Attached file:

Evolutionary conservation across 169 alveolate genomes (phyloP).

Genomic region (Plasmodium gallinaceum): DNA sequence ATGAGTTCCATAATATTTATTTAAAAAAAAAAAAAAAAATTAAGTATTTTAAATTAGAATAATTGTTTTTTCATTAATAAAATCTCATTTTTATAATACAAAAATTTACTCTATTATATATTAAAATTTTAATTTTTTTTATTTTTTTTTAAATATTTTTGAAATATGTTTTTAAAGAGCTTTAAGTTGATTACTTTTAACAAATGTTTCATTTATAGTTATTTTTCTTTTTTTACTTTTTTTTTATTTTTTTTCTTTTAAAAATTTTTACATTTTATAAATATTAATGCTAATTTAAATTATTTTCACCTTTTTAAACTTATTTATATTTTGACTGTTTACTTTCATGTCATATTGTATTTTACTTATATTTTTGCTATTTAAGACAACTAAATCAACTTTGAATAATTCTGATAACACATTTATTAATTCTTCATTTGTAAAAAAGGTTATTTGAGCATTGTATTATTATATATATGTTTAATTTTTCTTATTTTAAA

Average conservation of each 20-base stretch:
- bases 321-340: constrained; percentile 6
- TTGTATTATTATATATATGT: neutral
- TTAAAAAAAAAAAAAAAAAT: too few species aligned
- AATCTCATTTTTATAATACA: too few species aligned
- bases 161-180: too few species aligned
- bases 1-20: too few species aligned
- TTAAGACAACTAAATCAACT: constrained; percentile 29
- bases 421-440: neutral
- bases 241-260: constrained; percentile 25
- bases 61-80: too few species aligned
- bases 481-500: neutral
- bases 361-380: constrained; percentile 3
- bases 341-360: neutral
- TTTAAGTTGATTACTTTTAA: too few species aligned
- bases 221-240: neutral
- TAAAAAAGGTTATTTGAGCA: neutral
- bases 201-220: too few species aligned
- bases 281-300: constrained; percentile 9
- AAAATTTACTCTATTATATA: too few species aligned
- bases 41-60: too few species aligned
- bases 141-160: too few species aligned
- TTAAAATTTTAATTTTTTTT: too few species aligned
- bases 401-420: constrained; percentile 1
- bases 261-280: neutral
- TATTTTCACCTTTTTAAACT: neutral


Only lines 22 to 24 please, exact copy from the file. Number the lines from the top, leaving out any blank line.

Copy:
- AAAATTTACTCTATTATATA: too few species aligned
- bases 41-60: too few species aligned
- bases 141-160: too few species aligned